Thursday, 14 June 2012

Mapping Deptford: Charles Booth and the Bruise of Deprivation

I am resurrecting a piece I wrote last year following the excellent Secret History of Our Streets (BBC) here concerning the clearance of Deptford in the latter half of the C20th. The programme went through Booth's legend and imagined new lines of deprivation in the creeping flux of urban growth. Booth's illustration has always suggested to me a bruise, an injury coming out and through the skin, going across the palette. This movement from pain to mend aptly describes the swathe, moving across South London, of gentrification. Here's the earlier piece from 2011, watch the programme too if you can:
"Charles Booth’s poverty map of London in 1898 depended on a strict colour legend to depict deprivation in the capital. Taken as a whole, the map reveals concentrated areas of poverty, the most extreme in black, to create a picture that can be observed as a movement from yellow and affluent through to blue and black, like a bruise.

Example of Booth's poverty palette (1898)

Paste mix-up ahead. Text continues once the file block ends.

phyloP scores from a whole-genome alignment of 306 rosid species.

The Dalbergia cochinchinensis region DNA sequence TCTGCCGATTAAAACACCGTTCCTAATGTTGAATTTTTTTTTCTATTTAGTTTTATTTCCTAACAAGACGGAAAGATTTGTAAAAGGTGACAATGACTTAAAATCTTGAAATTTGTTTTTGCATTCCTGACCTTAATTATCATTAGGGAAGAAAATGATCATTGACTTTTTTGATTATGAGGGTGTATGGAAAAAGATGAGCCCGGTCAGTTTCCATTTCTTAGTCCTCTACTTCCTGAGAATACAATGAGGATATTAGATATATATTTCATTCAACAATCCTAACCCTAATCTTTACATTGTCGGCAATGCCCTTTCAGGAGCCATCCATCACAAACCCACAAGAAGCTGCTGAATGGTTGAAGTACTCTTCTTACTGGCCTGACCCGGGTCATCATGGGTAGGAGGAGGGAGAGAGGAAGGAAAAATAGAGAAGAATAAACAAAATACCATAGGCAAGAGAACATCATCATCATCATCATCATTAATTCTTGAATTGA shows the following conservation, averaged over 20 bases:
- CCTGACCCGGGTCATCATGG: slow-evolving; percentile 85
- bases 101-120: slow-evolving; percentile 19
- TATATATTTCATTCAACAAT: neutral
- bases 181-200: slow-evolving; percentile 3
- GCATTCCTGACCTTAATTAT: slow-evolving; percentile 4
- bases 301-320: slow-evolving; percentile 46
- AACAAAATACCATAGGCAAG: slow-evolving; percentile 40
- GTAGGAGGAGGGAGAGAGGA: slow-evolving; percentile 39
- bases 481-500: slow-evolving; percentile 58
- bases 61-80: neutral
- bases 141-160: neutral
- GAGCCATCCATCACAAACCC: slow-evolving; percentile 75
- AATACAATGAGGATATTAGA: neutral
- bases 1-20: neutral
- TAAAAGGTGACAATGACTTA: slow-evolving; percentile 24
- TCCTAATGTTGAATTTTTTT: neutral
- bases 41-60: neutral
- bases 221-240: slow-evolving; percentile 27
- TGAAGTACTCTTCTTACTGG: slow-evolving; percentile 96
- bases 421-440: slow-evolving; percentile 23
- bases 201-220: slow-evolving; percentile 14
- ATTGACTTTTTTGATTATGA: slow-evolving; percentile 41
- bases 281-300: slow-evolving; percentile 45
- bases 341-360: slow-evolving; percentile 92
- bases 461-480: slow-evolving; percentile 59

This is of course unintentional, such descriptive and artistic processes of social theory were not present in the late 19th century, they were almost quantitative in their outlook and even though the sample depended on one person’s opinion the end result was a scientific study in mapping. The healing bruise, the hit, is an apt descriptive tool to define Booth’s maps as a project possibly more subjective than intended. Of course some of these areas, and I have been concentrating on the Deptford/Greenwich part of the map, have now changed with an increasing amount of riverside development along Creekside and east of the Naval College. A more contemporary view of Booths map would reveal a brighter Deptford/Greenwich border and High Street but it could be argued that Evelyn Street and surrounding streets still house the poor. Certainly the deprivation index in recent years has not been favourable to Lewisham, at least certainly not to Greenwich, which ranks as one of the poorest boroughs in London. A walk past the old Tolly (Richard 1st) pub may have you thinking otherwise but east of Greenwich centre this is evident. Trades and light industry departed long ago to be replaced by Ibis hotels and gated high-rise developments. The waterfront becomes the place of aspiration and the artistic community along Creekside give it depth and sense of contemporary history of the kind that eased the Baltimore (USA), Hull and Liverpool dockfronts into the 21st century. Deptford High Street should not be taken off the 'black list' just yet, the two remaining pie and mash shops give some indication to its working class credentials and no doubt they will be there for a long time yet. In the day of Booth the poverty was evident, starving children in rags, open communal sewars and polluted drinking water pumps. These days, however, poverty is more deceptive and deprivation indices more specifically probing. Poverty in the 21st century is much more aligned to the ability to engage with the commercial world, while back in Booth's day it was all about education, food and health and the visual appearance. Like Dickens before him, Booth walked the streets to guage the state of the nation and if their contemporaries, currently engaged in local governance, did the same then perhaps the palette may change sooner than expected".

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